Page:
By Scott Malone

KEENE N.H. (Reuters) - When the rain comes down heavy in Keene, New Hampshire, auto mechanic Tom Stevens knows what to do: Drive the cars to the top of the hill near his garage and get everything else up onto shelves before floodwater starts seeping up through the floor drains.

Variations of this drill are second nature to many residents of a city that has dealt repeatedly with the Ashuelot River and Beaver Brook overflowing their banks, bringing three floods considered to be 100-year events in the past decade alone.

Recent efforts by the city's 23,000 residents to combat flooding - and wrestle with the potential effects of climate change - have in many ways made Keene a model for municipalities across the country.

A White House report on climate change earlier this month praised Keene for its "innovative community engagement methods," as the first U.S. city to develop a climate adaptation plan with ICLEI, an international organization of local governments concerned with sustainability.

But Keene, settled in a glacial lake bed 278 years ago, also stands as an example of the enormous costs of coping with extreme weather as the local government wrestles with federal agencies over how to pay for the replacement of washed-out infrastructure.

Some residents are fed up.

"The city's working pretty hard on it, but it's hard to keep up with the water," said Michael Kiser, owner of a business that fits and sells prosthetic limbs, which has been flooded five times in the past seven years.

Each flood has required months of cleanup - ripping up carpet, replacing furniture and sorting through soiled inventory - at a total cost of some $800,000. Now, Kiser is negotiating a deal with the Federal Emergency Management Agency to buy and demolish his low-slung building.



While Keene has long faced sporadic flooding, the problem has become more pronounced in recent years, officials and residents said.

The last major flood came in May 2012, when about 6 inches (15 cm) of rain fell over five hours. That overwhelmed drainage culverts and inundated the east side of town and prompted residents to demand action.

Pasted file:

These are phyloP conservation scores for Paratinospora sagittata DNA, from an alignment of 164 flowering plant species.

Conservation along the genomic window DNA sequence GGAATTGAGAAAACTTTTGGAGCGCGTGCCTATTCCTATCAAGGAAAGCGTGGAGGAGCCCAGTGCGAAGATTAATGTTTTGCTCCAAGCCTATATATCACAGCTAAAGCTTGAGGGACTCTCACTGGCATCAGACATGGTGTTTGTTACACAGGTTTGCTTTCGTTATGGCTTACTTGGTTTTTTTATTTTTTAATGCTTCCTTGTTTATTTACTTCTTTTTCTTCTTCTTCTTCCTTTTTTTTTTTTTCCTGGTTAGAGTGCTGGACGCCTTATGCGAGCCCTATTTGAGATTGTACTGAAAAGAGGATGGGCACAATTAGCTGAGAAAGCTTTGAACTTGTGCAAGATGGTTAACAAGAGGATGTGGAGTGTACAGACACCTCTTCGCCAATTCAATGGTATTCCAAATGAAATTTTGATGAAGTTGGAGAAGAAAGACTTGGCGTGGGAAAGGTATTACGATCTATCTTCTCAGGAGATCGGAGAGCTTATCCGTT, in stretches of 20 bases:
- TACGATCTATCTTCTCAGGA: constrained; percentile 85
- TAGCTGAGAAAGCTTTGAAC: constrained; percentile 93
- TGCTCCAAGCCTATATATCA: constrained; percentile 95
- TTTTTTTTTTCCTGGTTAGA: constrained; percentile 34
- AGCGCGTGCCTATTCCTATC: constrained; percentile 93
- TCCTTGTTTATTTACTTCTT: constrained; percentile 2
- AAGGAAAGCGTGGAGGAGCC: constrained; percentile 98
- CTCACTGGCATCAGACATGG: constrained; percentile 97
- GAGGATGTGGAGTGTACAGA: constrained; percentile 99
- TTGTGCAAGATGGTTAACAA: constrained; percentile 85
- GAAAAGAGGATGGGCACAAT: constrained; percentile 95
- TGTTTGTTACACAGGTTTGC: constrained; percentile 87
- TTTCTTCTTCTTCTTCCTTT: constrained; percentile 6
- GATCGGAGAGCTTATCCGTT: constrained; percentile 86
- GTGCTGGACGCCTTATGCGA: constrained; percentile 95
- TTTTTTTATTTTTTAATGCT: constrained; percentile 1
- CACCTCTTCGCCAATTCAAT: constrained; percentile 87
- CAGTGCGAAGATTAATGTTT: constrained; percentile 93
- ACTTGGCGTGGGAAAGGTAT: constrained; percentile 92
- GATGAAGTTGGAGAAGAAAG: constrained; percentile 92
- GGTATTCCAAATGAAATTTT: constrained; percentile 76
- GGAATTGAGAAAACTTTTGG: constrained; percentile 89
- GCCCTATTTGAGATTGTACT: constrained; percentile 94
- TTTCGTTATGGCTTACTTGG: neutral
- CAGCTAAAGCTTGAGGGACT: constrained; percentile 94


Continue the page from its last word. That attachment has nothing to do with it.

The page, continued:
"The neighborhoods on the east side of Keene went, 'Wait a minute, we're really getting tired of all this now,'" said City Planner W. Rhett Lamb. "They came to the city and said, 'What can we do about this?'"

The city responded by clearing vegetation and debris from the concrete channels the Beaver Brook runs through in town and shoring up a local dam.

It has also strengthened municipal codes to require new businesses and homes, as well as substantially renovated buildings, to move key utilities at least a foot (30 cm) above projected 100-year flood levels. New waterfront developments must leave room for the river to rise in heavy rainstorms.

"They are a poster child for how to do this, especially for a smallish to medium-sized city," said Joe Casola, director of science and impacts at the nonpartisan Center for Climate and Energy Solutions.

One problem the city is grappling with is how FEMA funds flood-damaged infrastructure. FEMA pays up to 75 percent of the cost of returning a road or culvert to its pre-flood state but typically will not pay to raise a road or widen a culvert to prepare it to handle heavier flooding, Lamb said.

"Part of the problem is that the 100-year flood is based on what's happened over the past hundred years," said Lamb. "We should be anticipating what’s going to be happening 50 years from now."

The city has turned to politicians including U.S. Senator Kelly Ayotte (R-New Hampshire) to persuade FEMA to change its policy.

"Rather than wasting taxpayer money by simply replacing culverts with identical infrastructure that is likely to fail again and require future replacement, municipalities should have the flexibility to upgrade culverts that actually improve capacity to mitigate flooding," said Ayotte spokeswoman Liz Johnson.

FEMA officials were not immediately able to comment.

The city is considering larger steps to contain future flooding. One involves buying and tearing down a now-vacant 300,000-square-foot (28,000-square-meter) building straddling Beaver Brook, which would expand the amount of space the brook could fill during a flood, said Lamb.

"I knew the history of this place when I bought it. The history was it got flooded once every 20 years or so," said Stevens, whose Tom's Auto Service has been badly flooded twice in the past nine years.

While he said he has no regrets about buying the site, he would feel differently if it were his home being repeatedly inundated. "Would I want to live here?" he said, as a light rain fell. "No."


(Editing by Douglas Royalty)